12th Street (Detroit)

Location: 12th St. and Clairmount Ave., Detroit
Significance: Site of one of the worst riot's in U.S. history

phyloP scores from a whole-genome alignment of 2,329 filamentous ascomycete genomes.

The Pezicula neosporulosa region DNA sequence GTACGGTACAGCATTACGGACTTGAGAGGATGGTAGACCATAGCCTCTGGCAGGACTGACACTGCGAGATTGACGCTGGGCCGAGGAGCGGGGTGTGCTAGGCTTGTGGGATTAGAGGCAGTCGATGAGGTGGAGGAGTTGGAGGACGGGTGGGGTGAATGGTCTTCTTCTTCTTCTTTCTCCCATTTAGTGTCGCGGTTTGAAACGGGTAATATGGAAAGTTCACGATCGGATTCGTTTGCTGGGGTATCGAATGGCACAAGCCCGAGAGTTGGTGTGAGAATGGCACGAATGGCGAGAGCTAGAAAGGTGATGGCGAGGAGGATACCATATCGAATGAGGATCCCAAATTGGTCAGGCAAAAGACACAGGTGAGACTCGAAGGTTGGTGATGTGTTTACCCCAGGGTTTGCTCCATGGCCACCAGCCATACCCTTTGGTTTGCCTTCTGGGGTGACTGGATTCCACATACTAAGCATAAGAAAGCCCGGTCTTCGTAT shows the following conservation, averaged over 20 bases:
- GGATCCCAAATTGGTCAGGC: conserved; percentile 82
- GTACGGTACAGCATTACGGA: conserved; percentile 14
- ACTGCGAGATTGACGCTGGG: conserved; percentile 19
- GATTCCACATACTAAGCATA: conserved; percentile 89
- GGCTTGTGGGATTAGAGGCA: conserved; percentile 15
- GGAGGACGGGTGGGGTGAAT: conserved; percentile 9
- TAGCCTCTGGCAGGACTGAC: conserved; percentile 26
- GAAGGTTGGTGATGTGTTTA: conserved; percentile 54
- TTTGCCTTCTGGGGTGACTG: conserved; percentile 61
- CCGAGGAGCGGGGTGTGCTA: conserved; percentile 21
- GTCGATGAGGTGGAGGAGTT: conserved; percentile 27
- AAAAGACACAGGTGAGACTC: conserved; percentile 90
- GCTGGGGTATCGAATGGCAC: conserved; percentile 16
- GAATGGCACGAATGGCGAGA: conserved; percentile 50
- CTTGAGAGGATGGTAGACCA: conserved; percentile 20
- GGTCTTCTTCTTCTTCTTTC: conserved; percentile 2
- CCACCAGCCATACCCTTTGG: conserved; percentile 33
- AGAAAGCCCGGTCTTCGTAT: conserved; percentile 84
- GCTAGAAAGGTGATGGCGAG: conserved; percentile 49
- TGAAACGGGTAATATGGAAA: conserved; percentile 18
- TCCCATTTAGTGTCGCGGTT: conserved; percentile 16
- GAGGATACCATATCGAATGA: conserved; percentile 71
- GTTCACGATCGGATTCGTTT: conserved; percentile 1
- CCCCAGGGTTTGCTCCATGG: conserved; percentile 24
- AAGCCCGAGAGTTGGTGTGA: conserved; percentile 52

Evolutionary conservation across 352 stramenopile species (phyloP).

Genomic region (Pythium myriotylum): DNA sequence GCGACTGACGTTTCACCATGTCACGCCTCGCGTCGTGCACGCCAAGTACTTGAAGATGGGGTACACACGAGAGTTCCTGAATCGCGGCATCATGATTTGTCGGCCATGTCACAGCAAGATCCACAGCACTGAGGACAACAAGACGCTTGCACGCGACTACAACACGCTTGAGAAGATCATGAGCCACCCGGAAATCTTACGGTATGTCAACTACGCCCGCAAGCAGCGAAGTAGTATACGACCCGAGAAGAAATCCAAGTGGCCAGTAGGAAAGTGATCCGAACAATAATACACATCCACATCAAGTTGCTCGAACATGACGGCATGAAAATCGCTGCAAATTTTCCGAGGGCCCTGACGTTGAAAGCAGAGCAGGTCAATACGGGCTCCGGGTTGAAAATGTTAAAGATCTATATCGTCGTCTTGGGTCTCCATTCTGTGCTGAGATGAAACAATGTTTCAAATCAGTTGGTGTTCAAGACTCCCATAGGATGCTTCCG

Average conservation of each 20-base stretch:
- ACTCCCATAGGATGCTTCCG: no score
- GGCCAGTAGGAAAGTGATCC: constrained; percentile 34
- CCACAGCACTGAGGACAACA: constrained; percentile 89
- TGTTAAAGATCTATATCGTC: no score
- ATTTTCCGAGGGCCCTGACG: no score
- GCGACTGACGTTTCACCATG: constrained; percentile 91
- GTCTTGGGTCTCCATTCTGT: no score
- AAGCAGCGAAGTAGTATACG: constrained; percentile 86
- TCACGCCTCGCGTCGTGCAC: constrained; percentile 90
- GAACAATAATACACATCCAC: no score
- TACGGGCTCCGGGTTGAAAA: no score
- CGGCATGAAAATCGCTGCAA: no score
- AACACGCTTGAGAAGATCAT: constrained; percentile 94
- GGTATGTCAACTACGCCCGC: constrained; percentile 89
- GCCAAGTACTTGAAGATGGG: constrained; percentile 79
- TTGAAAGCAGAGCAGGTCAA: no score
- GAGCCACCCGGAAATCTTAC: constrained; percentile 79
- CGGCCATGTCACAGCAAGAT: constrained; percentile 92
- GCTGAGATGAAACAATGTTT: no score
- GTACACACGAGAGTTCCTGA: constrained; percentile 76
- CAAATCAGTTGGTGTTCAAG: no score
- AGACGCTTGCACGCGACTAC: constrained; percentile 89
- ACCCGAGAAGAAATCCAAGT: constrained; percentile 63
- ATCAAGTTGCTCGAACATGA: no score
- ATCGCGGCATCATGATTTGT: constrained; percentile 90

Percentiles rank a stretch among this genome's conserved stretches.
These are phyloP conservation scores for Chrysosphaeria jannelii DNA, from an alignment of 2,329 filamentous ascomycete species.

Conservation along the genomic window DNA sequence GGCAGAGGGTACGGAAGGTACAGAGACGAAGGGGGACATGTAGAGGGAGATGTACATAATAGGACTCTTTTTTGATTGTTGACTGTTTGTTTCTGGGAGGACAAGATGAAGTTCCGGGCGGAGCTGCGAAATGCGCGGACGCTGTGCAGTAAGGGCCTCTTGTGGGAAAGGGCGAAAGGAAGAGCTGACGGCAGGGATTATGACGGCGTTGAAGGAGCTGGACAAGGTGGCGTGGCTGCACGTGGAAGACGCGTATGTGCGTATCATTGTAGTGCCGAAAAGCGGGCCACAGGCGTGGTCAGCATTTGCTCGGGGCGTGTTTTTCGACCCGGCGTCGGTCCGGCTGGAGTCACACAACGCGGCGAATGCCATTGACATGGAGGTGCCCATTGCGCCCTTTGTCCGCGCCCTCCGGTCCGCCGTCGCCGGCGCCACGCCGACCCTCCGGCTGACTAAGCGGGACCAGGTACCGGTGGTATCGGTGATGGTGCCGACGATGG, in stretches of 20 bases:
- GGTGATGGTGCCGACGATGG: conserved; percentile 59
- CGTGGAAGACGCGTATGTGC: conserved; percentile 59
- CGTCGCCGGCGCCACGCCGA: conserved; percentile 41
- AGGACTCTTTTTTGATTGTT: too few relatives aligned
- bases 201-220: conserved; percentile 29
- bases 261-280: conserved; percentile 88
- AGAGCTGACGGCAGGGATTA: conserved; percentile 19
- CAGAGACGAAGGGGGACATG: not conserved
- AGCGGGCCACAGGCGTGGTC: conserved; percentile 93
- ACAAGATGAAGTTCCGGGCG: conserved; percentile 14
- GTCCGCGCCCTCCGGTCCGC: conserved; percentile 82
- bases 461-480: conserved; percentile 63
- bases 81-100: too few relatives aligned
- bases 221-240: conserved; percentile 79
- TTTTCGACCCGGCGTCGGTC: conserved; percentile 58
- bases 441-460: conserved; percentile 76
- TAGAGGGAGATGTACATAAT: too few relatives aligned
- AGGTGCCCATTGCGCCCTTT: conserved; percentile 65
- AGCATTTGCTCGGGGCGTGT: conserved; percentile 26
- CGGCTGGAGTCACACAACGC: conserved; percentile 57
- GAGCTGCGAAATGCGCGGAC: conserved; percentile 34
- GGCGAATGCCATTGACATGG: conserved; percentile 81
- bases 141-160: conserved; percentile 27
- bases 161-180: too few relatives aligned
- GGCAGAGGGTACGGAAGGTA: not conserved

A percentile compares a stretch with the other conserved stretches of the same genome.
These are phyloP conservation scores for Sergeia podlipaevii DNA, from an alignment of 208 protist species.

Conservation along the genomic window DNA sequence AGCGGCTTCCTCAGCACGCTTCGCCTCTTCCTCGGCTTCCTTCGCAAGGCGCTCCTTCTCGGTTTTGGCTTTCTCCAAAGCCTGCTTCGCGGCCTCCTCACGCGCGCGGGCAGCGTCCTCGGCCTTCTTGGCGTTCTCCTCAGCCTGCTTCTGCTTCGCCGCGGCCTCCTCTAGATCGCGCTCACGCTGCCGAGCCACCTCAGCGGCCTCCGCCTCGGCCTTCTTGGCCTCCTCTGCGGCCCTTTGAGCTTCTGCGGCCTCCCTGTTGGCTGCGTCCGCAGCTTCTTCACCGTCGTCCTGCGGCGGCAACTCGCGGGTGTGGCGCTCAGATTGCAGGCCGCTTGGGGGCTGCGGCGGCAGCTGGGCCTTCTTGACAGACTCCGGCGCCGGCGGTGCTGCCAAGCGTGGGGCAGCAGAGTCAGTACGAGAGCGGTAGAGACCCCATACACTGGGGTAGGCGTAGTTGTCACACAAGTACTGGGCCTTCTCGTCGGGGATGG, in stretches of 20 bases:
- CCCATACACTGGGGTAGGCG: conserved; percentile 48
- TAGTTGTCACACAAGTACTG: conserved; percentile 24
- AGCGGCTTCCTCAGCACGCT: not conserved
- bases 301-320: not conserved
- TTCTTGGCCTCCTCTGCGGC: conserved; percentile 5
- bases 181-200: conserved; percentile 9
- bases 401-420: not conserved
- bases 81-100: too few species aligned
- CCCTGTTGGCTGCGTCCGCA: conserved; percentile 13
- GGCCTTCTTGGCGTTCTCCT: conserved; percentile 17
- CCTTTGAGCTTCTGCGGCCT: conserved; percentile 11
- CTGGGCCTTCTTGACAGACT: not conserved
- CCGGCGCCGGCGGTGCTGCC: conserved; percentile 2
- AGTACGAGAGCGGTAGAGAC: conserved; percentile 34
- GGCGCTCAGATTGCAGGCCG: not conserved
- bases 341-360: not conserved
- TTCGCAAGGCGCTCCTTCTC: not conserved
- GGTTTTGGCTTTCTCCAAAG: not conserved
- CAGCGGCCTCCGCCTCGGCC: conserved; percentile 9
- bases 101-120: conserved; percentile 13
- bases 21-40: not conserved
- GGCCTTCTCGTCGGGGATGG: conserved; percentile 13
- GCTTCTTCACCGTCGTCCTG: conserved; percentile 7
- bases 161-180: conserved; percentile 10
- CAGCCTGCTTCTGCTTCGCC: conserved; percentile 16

The 1967 Detroit Riot, also known as the 12th Street Riot, remains one of the worst in the history of the United States. Taking place in the predominantly black inner-city of Detroit, the five-day riot resulted in 43 deaths, over 7,000 arrests, and the destruction of some 1,400 buildings. 7,000 National Guard and U.S. Army Troops were called in after police clashed with residents following the raid of an illegal after-hours spot on 12th and Clairmount. Though Detroit had been regarded as a leader in race relations during the early '60s, African-Americans in the city were largely unsatisfied with issues similar to those afflicting the rest of the nation: employment, housing, education, policing, and segregation. On the evening of July 23, 1967, the city reached its breaking point. Since the riot, 12th Street has been renamed Rosa Parks Boulevard, and the destroyed stores have been replaced by housing and a park. A sculpture there is the lone, yet unofficial nod to the riots of 1967, which are beaten in scale by only the New York City Draft Riots and the Los Angeles Riots of 1992.